Starting a food scraps collection program with EcoSafe® has many benefits;
- EcoSafe® designs programs that are intended to educate waste generators on diverting food scraps and organics from landfills easily and effectively. To accomplish this, everything is included to start the program (including bins and signage).
- Cities are beginning to legislate and ban food scraps and organics from going to landfill. Why? Because…
- Sending food to landfills is toxic for the environment and our health. Food scraps and organic waste do not have the oxygen required to properly decompose in landfills. This causes the food to rot and produce methane, a potent greenhouse gas that is one of the main contributors effecting climate change. Food scrap collection programs ensure that food stays out of the landfill.
- Creating nutrient-rich compost used to feed and nourish soil promotes healthier plant growth, water conservation, soil erosion prevention, increased soil health, and overall waste reduction.
- Our programs are designed to collect uncontaminated food scraps to create healthy compost and help ensure a healthier future.
- We have over 20 years experience working with haulers, restaurants, property management firms, schools and universities, grocery chains, events, food service providers, and various other waste generators. Where there is food, there are food scraps, and we can provide the tools and processes to properly collect them!
- It’s a daily practice that has a big impact for the planet!
Short answer is- no!
Using compostable bags helps a lot and we strongly recommend you use them. Our bags are leak-resistant, tear-resistant, and ultra-strong. This means that when you put food scraps our bags, they stay in our bags. With all the food scraps contained securely, as long as bags are changed/hauled away on a regular basis, there will be very little opportunity for food scraps to begin decomposing which will keep smells and insects to a minimum.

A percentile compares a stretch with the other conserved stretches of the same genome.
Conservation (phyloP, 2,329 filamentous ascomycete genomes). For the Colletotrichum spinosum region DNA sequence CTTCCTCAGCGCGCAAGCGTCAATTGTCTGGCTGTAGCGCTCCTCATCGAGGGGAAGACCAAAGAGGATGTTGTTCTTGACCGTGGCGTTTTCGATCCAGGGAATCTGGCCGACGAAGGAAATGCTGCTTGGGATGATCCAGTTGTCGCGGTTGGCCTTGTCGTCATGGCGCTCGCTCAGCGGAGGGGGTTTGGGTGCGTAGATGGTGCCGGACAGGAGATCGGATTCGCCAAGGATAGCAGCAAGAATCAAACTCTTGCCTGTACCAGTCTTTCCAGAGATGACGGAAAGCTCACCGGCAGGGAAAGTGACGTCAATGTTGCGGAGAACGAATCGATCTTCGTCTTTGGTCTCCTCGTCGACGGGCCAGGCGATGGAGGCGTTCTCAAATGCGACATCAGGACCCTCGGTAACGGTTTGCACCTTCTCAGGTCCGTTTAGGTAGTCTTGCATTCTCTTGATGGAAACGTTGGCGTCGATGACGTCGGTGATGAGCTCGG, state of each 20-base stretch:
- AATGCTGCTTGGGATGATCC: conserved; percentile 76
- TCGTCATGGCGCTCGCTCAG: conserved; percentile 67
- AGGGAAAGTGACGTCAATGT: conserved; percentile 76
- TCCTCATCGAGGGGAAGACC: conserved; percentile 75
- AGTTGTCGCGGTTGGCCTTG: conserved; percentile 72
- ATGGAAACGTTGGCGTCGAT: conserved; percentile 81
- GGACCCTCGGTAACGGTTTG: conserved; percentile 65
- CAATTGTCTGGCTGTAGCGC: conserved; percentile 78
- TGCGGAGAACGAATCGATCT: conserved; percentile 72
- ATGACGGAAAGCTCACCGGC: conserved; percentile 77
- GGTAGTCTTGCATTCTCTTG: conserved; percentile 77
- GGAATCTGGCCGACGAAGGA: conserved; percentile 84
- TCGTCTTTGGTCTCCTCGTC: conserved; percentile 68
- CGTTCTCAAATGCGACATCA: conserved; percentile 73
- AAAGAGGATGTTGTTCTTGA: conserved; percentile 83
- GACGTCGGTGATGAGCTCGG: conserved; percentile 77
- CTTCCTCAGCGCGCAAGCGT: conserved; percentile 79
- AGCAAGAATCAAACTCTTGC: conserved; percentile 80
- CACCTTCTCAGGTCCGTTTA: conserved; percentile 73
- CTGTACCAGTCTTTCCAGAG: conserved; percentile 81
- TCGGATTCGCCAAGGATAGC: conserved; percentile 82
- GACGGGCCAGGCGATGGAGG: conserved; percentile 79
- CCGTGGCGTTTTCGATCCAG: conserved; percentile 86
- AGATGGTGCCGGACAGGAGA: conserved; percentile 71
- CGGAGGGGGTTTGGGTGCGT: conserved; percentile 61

The cost of hauling services to pick up organics and food scraps varies by state and/or municipality. In many cases, the cost is generally much lower than trash or recycling pickup.
Many of our clients have saved money from cutting their landfill trash down, avoiding the expensive tipping fees which in many cities are higher than those of their local composting facility(ies). Contamination fees, caused by waste generators who toss their items into a compost bin, is the reason why we prioritize educating waste generators about contamination throughout our programs.
We suggest approaching customers that are in areas where legislation or food bans to landfills exist. Contact us to get set up with our e-learning programs so that you have everything you need to go out there and green the planet!
Financial penalties for contaminated loads may include a caveat that either the hauler or local government will pay a penalty fee for an overly contaminated load as well as any disposal fees if it must be sent to a landfill. The fee is due to the rejection of the load due to contamination at the composting/recycling facility which is why our programs heavily focus on reducing contamination at the source by educating waste generators and creating programs that make things simple!
A tipping fee (sometimes known as a gate fee) is a fee paid by anyone who disposes waste in a landfill that is based on the weight of waste per ton. This fee can be passed down to waste generator from landfill through fees or taxes. Tipping fees help to make sure that landfills can keep up with state and federal regulations and are able to continue to meet the demand during its lifetime. Composters also may apply tipping fees at their discretion.